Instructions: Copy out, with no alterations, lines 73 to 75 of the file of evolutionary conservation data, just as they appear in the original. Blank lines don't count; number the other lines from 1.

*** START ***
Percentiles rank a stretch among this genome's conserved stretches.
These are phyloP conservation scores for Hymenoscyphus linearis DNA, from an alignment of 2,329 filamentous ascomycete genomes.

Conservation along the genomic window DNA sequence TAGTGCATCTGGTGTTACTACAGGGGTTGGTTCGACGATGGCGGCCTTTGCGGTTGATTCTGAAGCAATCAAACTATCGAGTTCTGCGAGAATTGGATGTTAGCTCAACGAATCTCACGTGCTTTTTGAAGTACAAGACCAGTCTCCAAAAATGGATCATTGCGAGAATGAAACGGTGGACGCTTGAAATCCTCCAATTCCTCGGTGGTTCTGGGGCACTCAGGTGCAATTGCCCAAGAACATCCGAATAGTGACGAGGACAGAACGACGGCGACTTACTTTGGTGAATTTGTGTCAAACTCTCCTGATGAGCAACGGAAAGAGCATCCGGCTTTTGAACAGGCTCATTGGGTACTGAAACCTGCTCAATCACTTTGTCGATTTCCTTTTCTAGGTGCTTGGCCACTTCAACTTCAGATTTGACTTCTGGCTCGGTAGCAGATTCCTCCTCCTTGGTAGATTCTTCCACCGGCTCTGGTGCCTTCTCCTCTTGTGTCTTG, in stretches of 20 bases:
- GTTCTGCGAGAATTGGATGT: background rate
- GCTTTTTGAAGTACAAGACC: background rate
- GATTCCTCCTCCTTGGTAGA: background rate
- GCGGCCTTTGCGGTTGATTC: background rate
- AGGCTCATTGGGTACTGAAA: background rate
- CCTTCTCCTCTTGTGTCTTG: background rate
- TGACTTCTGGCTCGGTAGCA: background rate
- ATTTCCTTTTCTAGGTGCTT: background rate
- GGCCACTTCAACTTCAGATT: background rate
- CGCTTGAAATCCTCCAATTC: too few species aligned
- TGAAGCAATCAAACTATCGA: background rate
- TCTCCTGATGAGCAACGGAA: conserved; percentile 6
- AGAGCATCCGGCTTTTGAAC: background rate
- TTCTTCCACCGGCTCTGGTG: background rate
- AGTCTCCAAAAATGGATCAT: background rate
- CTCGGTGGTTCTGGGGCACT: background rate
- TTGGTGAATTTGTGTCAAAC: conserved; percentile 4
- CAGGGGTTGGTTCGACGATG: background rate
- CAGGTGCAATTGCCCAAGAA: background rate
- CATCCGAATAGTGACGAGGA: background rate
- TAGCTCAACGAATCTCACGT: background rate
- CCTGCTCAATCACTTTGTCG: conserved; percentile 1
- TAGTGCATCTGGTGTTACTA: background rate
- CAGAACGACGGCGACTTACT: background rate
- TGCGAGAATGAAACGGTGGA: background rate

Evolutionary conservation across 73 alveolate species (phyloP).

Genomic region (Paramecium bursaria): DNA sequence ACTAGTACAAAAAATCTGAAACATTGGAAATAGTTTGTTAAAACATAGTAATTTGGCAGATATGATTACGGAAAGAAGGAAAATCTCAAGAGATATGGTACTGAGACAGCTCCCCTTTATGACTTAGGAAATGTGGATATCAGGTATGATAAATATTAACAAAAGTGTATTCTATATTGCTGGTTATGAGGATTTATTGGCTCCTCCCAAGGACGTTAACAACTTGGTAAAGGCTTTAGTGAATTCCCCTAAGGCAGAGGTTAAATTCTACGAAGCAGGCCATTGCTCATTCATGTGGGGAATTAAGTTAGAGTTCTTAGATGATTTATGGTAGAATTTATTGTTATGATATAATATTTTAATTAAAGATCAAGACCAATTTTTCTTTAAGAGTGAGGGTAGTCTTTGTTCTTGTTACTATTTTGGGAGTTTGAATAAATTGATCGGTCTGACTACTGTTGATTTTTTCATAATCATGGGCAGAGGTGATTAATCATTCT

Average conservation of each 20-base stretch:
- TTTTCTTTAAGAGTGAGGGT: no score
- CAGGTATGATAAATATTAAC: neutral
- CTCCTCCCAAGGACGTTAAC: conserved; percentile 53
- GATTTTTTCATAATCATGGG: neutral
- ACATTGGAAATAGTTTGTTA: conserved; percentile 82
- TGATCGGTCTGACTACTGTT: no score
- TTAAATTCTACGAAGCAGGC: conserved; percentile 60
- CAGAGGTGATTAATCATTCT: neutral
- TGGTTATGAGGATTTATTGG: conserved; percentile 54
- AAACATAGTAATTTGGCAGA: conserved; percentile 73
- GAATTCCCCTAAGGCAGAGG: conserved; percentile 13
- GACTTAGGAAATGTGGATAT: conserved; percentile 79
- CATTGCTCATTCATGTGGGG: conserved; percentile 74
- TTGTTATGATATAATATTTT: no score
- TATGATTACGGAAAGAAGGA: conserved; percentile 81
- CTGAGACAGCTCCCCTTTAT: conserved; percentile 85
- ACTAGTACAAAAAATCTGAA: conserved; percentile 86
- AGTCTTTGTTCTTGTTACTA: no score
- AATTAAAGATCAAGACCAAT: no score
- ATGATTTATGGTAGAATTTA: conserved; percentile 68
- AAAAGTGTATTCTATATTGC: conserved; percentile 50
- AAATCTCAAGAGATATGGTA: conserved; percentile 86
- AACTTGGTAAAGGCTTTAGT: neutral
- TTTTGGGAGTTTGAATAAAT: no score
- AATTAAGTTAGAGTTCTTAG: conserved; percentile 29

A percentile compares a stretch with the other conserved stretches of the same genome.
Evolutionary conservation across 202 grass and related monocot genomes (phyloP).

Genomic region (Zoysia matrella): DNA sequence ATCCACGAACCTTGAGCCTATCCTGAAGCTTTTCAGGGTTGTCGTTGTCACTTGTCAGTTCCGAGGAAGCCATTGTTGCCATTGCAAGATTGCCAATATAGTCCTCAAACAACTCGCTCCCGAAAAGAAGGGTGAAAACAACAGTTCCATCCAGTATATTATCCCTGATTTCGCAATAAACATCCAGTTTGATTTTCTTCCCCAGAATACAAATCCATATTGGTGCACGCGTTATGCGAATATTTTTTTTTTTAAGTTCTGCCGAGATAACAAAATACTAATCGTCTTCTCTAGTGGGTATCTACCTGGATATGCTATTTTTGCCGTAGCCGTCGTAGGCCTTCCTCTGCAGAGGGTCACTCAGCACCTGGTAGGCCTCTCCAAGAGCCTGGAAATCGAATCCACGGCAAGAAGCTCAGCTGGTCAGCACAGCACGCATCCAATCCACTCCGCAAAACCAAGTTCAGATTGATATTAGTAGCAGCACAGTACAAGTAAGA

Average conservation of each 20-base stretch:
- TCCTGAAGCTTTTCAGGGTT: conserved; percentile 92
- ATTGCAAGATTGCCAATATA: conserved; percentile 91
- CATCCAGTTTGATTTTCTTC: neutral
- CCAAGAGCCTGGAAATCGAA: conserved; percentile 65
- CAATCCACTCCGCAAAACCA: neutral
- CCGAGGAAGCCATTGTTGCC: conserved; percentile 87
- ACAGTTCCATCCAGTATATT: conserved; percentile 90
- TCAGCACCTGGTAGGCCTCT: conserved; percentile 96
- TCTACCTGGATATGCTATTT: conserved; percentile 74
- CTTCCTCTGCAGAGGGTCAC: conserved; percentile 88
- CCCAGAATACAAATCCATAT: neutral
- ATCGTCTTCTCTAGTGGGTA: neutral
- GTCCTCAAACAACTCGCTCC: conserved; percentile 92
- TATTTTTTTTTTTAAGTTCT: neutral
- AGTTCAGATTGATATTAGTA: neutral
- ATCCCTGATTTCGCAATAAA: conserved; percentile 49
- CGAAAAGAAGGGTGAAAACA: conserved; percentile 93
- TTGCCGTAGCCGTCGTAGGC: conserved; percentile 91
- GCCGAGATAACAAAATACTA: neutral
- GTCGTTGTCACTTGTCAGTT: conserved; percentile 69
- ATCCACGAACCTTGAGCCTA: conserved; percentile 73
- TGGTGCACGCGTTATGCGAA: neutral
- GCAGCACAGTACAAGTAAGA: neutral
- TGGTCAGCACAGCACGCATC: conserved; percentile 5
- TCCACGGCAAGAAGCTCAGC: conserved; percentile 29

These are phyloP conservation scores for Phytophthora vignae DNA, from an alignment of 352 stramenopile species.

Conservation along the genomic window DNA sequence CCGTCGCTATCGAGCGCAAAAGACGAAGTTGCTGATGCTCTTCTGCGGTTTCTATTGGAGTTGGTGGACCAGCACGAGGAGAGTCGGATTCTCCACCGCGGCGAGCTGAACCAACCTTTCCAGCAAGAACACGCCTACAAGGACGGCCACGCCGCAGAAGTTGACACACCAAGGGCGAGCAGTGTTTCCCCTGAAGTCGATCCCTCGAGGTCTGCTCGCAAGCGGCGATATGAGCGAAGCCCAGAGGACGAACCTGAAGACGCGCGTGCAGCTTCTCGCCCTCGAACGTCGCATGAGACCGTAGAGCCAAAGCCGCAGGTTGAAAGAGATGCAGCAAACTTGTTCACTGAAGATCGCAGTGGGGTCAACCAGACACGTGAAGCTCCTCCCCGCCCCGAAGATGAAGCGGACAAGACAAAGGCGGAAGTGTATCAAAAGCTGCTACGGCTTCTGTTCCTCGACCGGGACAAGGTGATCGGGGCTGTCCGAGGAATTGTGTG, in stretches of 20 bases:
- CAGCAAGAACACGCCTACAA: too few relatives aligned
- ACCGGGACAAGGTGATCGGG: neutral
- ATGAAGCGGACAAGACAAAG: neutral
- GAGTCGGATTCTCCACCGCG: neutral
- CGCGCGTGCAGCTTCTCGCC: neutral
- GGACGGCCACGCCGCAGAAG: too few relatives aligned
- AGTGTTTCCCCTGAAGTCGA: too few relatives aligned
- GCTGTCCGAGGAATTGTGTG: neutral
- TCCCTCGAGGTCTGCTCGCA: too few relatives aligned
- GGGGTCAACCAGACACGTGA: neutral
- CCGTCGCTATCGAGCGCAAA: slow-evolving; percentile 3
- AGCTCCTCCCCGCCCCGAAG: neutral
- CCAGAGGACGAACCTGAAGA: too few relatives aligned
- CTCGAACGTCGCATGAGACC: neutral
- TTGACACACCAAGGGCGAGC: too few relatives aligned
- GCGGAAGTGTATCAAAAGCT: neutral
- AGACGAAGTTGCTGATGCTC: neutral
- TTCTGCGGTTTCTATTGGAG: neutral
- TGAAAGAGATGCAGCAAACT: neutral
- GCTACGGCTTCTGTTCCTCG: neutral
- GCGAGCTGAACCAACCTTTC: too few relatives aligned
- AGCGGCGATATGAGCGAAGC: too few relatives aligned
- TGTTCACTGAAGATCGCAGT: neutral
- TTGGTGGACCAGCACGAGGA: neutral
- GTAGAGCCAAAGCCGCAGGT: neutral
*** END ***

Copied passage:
- GTCCTCAAACAACTCGCTCC: conserved; percentile 92
- TATTTTTTTTTTTAAGTTCT: neutral
- AGTTCAGATTGATATTAGTA: neutral